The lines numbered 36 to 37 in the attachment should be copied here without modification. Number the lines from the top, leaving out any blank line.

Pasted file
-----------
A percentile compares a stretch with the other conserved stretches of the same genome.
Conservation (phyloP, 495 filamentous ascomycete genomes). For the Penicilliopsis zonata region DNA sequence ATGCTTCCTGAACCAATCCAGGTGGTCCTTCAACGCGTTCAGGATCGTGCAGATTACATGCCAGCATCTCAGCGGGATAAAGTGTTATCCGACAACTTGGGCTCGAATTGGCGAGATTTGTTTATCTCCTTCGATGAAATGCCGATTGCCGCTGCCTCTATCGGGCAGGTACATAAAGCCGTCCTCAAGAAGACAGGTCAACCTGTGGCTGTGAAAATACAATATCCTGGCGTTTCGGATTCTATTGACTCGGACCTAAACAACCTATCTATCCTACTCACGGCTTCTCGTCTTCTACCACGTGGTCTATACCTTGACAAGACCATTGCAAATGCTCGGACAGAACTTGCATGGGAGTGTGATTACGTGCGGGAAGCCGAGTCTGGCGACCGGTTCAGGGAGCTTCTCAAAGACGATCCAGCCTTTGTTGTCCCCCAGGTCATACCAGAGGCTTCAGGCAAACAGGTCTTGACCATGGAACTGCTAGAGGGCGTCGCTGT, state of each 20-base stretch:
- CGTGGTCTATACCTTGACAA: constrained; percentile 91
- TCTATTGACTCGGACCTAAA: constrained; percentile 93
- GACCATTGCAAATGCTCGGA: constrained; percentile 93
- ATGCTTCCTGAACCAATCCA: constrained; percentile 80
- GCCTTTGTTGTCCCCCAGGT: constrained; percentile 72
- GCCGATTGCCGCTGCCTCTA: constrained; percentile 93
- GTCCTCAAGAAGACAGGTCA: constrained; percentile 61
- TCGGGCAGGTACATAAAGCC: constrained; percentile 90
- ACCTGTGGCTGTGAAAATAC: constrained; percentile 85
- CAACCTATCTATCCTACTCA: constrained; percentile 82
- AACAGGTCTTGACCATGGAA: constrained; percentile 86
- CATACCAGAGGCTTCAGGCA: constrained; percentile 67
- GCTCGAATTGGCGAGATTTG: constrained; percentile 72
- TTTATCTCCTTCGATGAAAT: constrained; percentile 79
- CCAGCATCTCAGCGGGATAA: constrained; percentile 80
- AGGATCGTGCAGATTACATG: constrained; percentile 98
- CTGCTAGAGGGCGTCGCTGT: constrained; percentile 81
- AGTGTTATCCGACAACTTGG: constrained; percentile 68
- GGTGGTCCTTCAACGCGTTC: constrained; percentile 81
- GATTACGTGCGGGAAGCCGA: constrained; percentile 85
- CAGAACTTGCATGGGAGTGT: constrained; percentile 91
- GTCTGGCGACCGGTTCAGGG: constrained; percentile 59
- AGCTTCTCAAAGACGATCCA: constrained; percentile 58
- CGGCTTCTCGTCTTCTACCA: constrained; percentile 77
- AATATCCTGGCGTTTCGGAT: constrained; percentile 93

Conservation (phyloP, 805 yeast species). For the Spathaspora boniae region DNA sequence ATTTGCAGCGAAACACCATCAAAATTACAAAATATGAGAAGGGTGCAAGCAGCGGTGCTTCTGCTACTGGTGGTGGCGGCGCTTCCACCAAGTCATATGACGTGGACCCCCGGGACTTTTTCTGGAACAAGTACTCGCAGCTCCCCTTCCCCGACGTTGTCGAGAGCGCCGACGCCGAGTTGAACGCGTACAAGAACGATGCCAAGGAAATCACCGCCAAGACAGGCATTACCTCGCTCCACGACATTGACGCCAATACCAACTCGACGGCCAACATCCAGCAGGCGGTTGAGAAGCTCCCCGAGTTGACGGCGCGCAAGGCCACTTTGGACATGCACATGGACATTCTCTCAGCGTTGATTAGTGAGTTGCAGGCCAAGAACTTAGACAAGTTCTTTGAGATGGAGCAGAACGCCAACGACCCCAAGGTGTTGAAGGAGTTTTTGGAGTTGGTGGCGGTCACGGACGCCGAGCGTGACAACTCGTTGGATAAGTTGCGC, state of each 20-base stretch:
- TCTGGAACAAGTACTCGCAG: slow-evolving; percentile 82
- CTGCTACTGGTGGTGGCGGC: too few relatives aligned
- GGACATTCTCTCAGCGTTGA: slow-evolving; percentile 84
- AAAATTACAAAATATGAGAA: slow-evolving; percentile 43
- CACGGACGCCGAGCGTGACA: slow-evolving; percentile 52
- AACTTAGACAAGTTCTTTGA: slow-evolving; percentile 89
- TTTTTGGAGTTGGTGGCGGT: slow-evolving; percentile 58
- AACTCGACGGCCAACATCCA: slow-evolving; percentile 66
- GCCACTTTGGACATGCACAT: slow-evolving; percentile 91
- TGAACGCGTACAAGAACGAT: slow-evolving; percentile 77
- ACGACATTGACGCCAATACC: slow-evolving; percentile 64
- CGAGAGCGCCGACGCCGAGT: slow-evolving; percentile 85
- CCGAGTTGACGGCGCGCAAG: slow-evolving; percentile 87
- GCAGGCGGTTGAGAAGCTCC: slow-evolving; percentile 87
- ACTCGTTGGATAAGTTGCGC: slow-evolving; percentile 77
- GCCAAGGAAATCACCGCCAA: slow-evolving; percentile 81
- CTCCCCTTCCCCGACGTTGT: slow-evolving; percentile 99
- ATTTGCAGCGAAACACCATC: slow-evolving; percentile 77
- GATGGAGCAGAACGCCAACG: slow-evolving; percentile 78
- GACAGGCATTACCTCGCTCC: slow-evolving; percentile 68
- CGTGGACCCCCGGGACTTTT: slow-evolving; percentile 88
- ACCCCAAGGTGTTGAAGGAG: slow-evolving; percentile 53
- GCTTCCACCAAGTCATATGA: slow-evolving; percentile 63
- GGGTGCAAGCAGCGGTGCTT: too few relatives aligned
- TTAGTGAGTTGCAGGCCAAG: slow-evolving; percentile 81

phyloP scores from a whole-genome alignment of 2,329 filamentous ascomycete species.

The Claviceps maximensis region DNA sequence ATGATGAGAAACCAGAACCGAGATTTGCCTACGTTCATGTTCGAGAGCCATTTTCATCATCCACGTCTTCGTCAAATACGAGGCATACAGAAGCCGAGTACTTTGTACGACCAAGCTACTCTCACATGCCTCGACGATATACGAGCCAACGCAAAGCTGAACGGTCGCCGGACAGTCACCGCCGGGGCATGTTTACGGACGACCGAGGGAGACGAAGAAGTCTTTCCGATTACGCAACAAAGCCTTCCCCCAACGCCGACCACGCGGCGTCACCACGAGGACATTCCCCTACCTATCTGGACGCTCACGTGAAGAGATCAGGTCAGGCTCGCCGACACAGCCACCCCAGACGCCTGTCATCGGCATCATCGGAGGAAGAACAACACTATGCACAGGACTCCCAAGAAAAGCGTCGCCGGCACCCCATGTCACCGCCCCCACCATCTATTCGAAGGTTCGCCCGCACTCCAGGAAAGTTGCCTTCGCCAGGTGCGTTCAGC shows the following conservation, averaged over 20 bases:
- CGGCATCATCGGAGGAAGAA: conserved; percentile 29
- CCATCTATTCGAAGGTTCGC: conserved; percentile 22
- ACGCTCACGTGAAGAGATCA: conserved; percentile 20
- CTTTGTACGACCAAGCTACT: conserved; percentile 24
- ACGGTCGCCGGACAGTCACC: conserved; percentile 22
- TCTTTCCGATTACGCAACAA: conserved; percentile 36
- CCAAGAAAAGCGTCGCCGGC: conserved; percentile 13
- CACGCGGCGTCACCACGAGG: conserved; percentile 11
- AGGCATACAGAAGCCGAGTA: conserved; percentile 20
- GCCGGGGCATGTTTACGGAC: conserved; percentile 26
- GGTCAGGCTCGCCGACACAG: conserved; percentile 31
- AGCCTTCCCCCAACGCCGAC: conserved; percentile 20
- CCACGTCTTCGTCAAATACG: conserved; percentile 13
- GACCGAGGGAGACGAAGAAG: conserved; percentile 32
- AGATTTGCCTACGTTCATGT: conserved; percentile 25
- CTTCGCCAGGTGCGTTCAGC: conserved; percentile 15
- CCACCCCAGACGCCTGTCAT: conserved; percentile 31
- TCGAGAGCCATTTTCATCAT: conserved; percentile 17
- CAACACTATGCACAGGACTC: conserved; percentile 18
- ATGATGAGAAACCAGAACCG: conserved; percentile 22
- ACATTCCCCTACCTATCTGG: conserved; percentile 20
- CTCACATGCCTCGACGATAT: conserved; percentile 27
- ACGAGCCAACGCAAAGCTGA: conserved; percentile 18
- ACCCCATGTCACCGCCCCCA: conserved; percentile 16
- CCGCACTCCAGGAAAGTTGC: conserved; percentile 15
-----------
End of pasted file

- AACTCGACGGCCAACATCCA: slow-evolving; percentile 66
- GCCACTTTGGACATGCACAT: slow-evolving; percentile 91